Articles | Volume 8, issue 1
Earth Syst. Dynam., 8, 225–233, 2017

Special issue: Social dynamics and planetary boundaries in Earth system...

Earth Syst. Dynam., 8, 225–233, 2017

Research article 27 Mar 2017

Research article | 27 Mar 2017

Drought and flood in the Anthropocene: feedback mechanisms in reservoir operation

Giuliano Di Baldassarre1,2, Fabian Martinez1, Zahra Kalantari3,4, and Alberto Viglione5 Giuliano Di Baldassarre et al.
  • 1Uppsala University, Department of Earth Sciences, 75236 Uppsala, Sweden
  • 2Centre for Natural Disaster Science (CNDS), 75236 Uppsala, Sweden
  • 3Stockholm University, Department of Physical Geography, 106 91 Stockholm, Sweden
  • 4Bolin Centre for Climate Research, 106 91 Stockholm, Sweden
  • 5Vienna University of Technology, Centre for Water Resource Systems, 1040 Vienna, Austria

Abstract. Over the last few decades, numerous studies have investigated human impacts on drought and flood events, while conversely other studies have explored human responses to hydrological extremes. Yet, there is still little understanding about the dynamics resulting from their interplay, i.e. both impacts and responses. Current quantitative methods therefore can fail to assess future risk dynamics and, as a result, while risk reduction strategies built on these methods often work in the short term, they tend to lead to unintended consequences in the long term. In this paper, we review the puzzles and dynamics resulting from the interplay of society and hydrological extremes, and describe an initial effort to model hydrological extremes in the Anthropocene. In particular, we first discuss the need for a novel approach to explicitly account for human interactions with both drought and flood events, and then present a stylized model simulating the reciprocal effects between hydrological extremes and changing reservoir operation rules. Lastly, we highlight the unprecedented opportunity offered by the current proliferation of big data to unravel the coevolution of hydrological extremes and society across scales and along gradients of social and hydrological conditions.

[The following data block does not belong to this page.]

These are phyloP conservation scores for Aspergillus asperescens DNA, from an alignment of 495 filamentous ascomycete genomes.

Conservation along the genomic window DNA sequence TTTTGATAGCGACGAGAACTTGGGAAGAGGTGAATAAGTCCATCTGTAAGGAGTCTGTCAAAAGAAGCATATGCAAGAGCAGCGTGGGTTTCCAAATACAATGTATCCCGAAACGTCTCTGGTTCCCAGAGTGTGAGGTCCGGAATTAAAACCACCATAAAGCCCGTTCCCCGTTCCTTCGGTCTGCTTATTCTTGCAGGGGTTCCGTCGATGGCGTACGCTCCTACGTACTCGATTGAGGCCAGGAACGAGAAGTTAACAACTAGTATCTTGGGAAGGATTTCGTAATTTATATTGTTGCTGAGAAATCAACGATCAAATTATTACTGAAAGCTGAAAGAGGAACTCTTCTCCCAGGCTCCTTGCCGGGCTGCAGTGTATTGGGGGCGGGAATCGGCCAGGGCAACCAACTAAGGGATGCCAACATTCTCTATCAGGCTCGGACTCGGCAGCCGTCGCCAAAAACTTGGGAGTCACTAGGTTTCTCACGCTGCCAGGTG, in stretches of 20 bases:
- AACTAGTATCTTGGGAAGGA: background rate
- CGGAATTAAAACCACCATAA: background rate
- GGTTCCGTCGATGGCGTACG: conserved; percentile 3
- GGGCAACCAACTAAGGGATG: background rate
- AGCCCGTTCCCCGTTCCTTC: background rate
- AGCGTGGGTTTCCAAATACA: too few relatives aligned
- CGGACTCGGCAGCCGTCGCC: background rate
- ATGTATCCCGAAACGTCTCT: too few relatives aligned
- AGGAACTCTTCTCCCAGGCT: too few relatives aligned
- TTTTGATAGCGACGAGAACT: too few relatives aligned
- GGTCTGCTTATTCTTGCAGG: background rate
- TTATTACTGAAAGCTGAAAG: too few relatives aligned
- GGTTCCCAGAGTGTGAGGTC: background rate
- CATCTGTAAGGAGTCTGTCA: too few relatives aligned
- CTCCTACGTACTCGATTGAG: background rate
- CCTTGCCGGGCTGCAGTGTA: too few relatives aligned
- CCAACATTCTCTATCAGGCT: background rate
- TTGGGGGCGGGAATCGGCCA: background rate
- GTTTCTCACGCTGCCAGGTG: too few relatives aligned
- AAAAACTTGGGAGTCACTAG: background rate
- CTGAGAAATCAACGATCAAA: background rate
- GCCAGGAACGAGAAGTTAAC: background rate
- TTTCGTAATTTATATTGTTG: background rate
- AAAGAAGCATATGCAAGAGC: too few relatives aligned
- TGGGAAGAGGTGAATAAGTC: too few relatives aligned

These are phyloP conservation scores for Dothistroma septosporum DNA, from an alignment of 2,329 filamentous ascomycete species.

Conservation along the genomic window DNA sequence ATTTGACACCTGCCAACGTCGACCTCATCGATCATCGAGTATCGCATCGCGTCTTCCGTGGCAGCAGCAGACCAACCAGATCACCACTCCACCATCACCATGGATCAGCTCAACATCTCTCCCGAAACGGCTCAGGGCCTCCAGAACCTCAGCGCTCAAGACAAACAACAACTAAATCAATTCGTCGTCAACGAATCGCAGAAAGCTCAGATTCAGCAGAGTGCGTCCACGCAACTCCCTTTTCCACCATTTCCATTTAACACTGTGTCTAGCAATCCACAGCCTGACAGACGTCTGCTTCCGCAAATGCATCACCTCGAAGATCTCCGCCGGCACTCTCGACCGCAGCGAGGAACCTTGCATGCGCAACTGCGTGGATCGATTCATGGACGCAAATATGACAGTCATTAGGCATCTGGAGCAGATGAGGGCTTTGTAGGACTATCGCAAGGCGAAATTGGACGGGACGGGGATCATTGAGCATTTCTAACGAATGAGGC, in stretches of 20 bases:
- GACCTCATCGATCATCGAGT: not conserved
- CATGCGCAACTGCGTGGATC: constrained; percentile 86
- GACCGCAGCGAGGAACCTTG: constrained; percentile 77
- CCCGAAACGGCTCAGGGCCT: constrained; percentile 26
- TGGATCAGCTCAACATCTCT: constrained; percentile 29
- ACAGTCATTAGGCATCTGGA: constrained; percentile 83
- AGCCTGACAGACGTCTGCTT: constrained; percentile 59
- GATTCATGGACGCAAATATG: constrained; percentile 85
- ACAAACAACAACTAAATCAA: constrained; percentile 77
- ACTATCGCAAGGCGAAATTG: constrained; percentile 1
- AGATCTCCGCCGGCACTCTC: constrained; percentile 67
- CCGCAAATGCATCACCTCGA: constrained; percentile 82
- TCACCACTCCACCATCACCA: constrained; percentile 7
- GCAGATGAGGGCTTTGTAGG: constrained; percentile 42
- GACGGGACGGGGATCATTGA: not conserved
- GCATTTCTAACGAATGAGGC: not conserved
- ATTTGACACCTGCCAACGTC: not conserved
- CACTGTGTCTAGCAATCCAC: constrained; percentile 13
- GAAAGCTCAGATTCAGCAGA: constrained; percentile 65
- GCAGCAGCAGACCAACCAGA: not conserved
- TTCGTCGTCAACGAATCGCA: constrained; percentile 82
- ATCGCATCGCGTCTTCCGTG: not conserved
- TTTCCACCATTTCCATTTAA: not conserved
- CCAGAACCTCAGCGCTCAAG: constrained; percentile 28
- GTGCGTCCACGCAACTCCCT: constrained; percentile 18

Short summary
There is still little understanding about the dynamics emerging from human–water interactions. As a result, policies and measures to reduce the impacts of floods and droughts often lead to unintended consequences. This paper proposes a research agenda to improve our understanding of human–water interactions, and presents an initial attempt to model the reciprocal effects between water management, droughts, and floods.
Final-revised paper